Somehow I managed to start filling up my schedule with appointments, one by one. Each call became easier than the last. And I soon realized that while it seemed difficult at first, this was the easiest part of the process. I framed it this way so that I could focus on the first steps, instead of the last.
By spending a summer constantly making cold calls, I leveled up my confidence reaching out to strangers which would help me land an apprenticeship during college.
Learning to tell stories
Early on in the summer, I walked up to the front door of a scheduled presentation. I was nervous, but I had memorized every detail about the knives: how the blades were cut to prevent becoming dull, why the paring knife was one of the most popular, how to compare my Cutco knives against your existing set, and of course, our lifetime guarantee that usually sealed the deal.
These are all features of the knives, but they aren’t very compelling on their own. Because I focused on the features, I became just like every other company pitching how my product was better than the others.
But here’s what I learned from those mistakes that summer; how to empathize with my customer. How to stop talking, and listen to the stories why they need to keep buying new knives. Or how they ended up in the hospital by cutting themselves with dull knives.
I learned to understand that it’s not about what knife they use, but how it fits into their life. How often they cook and how a good set of knives can speed up that process, or make it more enjoyable. How great knives can save time preparing meals for their kids when they’re hurrying off to school.
Understanding the pain points of your customer, and looking for ways to weave in a solution is storytelling. Each customer has a different story, and it was my job to first learn how to listen, and then think about how my product could improve their situation.
Storytelling helped me as well. When I told myself a story about where I wanted to go in life, the path to get there didn’t matter as much. I dropped out of college not knowing what was next, because I knew that it was just one way to tell the same story. When working with clients later on, stories helped me sell ideas not only about why design was important but why design plays a role in improving their business’s story to their customers.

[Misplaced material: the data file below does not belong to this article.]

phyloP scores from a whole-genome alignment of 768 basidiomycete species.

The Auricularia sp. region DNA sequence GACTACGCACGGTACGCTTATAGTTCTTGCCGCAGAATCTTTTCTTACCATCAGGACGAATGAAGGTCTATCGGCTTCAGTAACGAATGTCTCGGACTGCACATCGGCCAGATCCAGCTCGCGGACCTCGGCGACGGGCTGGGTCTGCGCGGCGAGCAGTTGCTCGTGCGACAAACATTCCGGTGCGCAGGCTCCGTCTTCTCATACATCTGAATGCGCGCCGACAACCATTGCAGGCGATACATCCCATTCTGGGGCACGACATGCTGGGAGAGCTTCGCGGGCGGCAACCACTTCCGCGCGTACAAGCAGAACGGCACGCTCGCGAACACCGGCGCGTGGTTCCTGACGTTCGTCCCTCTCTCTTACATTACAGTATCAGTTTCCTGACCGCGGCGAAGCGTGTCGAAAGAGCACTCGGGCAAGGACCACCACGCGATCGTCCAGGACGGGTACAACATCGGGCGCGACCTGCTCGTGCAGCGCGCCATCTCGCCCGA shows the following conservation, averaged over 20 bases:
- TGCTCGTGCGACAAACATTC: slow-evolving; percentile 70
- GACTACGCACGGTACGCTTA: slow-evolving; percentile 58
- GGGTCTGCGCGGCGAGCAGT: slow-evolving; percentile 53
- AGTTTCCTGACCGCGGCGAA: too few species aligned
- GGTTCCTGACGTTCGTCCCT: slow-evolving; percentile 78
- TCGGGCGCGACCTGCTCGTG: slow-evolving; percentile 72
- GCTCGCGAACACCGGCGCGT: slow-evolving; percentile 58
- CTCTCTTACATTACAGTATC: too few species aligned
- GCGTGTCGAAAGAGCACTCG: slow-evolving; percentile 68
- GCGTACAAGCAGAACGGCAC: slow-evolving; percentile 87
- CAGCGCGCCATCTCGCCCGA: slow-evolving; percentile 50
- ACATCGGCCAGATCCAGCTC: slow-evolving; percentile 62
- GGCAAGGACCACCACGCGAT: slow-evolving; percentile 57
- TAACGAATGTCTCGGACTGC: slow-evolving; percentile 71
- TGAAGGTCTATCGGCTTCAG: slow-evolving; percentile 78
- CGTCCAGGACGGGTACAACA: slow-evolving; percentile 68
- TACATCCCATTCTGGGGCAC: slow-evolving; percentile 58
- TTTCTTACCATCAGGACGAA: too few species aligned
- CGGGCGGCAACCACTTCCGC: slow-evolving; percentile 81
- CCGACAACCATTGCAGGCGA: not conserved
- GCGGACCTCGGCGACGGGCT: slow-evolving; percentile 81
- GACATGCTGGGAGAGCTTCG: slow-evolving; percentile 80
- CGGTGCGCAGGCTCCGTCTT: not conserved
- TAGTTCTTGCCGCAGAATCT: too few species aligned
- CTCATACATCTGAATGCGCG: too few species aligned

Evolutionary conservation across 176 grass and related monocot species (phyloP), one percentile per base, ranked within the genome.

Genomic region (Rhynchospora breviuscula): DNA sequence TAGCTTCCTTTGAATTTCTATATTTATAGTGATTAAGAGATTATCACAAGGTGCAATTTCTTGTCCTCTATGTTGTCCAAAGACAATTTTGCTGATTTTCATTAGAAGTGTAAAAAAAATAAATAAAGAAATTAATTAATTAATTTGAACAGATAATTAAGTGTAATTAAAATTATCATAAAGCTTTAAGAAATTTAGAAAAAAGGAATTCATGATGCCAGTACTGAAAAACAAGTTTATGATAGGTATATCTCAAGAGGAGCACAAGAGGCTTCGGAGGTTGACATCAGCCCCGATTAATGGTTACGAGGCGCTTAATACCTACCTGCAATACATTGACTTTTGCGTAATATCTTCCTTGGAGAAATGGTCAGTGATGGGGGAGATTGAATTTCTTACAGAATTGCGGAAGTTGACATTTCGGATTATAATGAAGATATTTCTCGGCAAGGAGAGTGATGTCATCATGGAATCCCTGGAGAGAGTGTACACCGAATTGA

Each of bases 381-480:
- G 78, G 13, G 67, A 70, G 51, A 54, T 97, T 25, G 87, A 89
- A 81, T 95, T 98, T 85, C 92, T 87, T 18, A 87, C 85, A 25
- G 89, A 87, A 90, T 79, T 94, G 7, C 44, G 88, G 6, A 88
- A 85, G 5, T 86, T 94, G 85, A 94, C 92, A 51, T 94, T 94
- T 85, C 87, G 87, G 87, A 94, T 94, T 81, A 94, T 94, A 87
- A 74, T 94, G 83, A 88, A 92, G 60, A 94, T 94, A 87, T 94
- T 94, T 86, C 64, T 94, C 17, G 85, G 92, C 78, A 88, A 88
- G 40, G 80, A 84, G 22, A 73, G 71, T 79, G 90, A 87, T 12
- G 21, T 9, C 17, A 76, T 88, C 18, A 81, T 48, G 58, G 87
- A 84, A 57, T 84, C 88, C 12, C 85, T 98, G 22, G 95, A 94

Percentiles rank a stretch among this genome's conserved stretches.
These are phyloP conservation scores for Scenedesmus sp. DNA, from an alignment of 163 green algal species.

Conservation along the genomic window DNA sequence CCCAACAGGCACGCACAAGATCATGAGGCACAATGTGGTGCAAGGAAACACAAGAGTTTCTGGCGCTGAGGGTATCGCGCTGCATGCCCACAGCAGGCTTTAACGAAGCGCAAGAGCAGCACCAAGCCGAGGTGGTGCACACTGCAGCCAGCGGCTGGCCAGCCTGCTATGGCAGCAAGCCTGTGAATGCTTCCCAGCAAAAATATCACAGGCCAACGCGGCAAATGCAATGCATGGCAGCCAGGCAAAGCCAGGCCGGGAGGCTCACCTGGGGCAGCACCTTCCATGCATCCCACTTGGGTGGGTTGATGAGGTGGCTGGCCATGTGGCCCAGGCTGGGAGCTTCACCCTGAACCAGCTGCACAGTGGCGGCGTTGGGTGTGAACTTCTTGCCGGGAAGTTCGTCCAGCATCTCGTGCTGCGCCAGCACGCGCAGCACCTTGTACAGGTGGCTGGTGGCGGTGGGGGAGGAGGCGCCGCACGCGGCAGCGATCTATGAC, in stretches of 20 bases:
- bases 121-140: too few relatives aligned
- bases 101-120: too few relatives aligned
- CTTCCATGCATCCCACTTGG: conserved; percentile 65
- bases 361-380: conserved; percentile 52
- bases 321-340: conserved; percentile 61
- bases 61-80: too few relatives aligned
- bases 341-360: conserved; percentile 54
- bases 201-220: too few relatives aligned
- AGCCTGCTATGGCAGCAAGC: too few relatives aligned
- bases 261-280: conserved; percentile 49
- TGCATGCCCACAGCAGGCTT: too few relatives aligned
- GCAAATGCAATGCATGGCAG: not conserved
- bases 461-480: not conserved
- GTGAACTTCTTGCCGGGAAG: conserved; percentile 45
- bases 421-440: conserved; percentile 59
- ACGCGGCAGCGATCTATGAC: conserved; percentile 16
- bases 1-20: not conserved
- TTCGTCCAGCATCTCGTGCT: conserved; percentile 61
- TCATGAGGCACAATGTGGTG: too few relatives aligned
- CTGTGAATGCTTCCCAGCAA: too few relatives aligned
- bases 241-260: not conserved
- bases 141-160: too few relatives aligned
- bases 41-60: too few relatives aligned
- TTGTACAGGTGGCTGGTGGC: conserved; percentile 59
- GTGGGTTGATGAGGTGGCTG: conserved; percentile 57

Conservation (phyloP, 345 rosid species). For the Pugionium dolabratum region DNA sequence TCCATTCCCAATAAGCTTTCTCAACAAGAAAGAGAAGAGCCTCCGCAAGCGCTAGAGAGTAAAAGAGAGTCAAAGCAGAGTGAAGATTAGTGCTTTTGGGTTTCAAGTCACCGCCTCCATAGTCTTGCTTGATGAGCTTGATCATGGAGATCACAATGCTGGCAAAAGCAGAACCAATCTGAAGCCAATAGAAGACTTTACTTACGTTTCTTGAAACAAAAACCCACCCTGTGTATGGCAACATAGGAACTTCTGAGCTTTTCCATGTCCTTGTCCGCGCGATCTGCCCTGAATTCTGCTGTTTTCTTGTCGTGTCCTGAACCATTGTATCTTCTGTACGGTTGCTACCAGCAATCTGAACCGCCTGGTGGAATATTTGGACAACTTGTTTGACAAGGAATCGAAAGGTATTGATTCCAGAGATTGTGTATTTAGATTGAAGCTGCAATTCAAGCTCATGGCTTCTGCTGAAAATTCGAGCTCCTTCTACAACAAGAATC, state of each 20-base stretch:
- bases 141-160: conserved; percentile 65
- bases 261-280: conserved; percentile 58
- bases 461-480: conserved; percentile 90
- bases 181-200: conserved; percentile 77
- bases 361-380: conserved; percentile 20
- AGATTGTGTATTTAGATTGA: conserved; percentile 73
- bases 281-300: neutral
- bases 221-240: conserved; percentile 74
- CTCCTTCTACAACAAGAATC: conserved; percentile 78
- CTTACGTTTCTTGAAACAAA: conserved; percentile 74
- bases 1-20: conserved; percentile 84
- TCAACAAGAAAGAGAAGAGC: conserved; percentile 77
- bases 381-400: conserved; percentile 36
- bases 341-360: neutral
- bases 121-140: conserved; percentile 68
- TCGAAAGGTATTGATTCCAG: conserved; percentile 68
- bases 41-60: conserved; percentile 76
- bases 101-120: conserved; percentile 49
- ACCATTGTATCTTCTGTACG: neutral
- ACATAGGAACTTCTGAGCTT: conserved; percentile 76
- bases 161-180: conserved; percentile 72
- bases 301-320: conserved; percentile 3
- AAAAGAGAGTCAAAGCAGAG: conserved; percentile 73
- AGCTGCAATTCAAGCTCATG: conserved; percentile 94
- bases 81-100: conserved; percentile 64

Learning to be accountable & persistent
Each time I booked an appointment, I felt frustrated when most would have to change either the day or the time. I too had important things going on, like designing posters and CD’s in my free time, or just hanging out with friends.
At one point, instead of becoming frustrated, I decided to say, “yes” to everything.
I wanted to be known as the guy you could count on. I was amenable, courteous, and everything a nice Christian girl could desire in a guy.
I knew that I was mediocre at selling bags of knives, but I wasn’t going to let a few rescheduled appointments let me down.
One particular woman rescheduled on me three separate occasions. With my new outlook, I planned to have the last laugh. It may have been out of guilt, but I ended up selling her one of the few bags of knives that summer.
Looking back, I always tell junior designers to say yes to any project as a way to get broad experience across many different surface areas. Not only in design, but also in the personalities of clients. You begin to see what you value in people, who you might work well with, and that gives you the wisdom to choose saying ‘No’ later on.
A life-altering decision
After the summer was over, I had no idea how any of these lessons I learned were going to apply. I wasn’t sure where I was going to land when I started school.
While I was in college, I enrolled in a traditional design program. I could sense the world was moving at a much faster clip than the classes I was taking. I was drafting just behind the real world but losing ground quickly.
Without thinking, I cold-called a family friend, and expressed to him how I needed to work with him. I told him my story and how I could help his business improve if he had someone to care about how design impacted his clients. I would be his design eye, focusing on the quality of his client’s brands.
What began as a seemingly simple call, kickstarted my career, far outpacing what I would have learned by sticking to the traditional route.